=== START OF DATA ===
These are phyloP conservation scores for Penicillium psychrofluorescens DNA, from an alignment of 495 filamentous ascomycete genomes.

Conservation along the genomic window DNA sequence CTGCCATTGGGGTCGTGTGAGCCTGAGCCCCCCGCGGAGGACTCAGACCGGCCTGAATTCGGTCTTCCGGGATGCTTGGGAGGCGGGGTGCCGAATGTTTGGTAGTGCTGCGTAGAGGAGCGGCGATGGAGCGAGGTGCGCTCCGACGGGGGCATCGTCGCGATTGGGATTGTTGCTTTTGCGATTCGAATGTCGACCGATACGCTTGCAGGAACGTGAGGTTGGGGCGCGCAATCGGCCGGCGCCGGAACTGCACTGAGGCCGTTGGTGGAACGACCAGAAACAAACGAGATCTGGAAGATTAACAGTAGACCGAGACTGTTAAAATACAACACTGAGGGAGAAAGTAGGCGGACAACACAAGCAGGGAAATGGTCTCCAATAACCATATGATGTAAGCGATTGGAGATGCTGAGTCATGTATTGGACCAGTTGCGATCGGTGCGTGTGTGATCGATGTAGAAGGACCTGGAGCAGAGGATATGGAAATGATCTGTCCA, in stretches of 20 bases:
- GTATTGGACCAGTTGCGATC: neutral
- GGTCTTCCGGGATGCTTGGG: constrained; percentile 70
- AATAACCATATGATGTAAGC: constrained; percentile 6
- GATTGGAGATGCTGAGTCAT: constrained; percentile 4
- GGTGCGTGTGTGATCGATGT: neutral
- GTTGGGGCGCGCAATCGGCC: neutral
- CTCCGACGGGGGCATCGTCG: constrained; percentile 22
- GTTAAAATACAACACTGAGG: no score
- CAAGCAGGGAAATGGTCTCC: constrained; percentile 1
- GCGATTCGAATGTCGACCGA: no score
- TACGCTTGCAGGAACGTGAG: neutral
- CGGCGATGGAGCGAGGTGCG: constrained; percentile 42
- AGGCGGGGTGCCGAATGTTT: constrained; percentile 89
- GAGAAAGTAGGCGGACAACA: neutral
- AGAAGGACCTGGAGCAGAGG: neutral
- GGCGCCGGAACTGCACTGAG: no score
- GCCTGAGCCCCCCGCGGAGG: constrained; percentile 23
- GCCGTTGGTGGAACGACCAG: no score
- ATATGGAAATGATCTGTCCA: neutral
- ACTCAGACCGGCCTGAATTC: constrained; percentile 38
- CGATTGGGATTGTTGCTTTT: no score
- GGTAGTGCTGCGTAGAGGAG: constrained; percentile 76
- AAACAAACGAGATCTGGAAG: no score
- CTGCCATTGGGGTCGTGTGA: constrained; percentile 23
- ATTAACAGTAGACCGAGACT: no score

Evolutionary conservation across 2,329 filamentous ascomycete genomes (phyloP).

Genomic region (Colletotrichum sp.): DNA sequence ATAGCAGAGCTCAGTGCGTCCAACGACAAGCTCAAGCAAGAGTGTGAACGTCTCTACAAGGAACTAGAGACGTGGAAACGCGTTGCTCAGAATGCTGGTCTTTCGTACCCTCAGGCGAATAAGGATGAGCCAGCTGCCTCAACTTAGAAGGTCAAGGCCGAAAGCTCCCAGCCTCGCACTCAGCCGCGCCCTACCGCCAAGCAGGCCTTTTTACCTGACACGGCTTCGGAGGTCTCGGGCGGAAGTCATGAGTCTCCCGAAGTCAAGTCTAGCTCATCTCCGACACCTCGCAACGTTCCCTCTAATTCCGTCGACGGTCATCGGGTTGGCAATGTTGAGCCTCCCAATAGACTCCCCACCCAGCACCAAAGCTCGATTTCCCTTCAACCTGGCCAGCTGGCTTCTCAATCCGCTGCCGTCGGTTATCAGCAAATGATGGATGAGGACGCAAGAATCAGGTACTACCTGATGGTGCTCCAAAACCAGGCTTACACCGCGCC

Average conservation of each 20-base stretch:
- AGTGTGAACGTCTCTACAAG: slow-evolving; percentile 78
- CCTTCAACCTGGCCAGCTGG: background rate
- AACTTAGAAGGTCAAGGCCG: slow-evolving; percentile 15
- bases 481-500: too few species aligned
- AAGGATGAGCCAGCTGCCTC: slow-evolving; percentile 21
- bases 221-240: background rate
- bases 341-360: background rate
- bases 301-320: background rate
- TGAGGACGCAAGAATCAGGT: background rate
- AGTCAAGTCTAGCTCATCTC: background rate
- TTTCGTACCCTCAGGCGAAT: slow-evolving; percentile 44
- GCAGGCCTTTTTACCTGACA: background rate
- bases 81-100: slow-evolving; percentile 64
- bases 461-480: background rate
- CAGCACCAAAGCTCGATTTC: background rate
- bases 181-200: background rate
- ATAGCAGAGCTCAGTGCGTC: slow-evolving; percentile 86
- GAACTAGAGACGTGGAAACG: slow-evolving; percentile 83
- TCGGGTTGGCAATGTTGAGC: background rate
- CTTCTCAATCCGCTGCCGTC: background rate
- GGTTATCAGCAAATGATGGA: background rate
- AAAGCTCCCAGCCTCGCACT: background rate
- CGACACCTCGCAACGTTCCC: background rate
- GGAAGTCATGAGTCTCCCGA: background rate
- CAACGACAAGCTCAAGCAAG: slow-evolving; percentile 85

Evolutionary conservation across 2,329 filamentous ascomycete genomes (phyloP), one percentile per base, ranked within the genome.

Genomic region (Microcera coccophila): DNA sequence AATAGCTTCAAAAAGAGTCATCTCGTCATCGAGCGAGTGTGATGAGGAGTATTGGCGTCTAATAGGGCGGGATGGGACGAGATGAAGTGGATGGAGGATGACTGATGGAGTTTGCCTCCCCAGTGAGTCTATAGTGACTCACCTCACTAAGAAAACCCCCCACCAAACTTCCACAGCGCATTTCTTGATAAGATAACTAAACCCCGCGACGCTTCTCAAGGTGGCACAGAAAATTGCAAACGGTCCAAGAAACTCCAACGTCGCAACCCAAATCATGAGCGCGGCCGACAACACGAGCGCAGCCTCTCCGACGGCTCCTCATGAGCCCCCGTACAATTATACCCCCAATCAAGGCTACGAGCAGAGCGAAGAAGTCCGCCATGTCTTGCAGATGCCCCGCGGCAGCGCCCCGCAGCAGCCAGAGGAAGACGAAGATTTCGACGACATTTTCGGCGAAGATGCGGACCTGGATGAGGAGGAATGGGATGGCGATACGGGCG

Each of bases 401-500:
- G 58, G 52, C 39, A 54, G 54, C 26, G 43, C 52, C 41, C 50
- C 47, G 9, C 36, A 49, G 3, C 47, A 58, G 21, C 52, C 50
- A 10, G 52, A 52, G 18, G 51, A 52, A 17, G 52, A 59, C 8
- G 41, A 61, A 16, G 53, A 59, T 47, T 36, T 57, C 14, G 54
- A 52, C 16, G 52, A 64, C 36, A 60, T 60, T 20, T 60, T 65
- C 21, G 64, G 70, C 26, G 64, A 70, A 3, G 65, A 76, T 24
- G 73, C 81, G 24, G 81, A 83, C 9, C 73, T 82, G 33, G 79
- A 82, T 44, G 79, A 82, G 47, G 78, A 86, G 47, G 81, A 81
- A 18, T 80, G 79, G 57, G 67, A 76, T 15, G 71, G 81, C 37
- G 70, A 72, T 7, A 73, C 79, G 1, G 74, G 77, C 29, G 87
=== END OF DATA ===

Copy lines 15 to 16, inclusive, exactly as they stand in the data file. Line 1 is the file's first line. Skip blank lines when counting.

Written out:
- AGGCGGGGTGCCGAATGTTT: constrained; percentile 89
- GAGAAAGTAGGCGGACAACA: neutral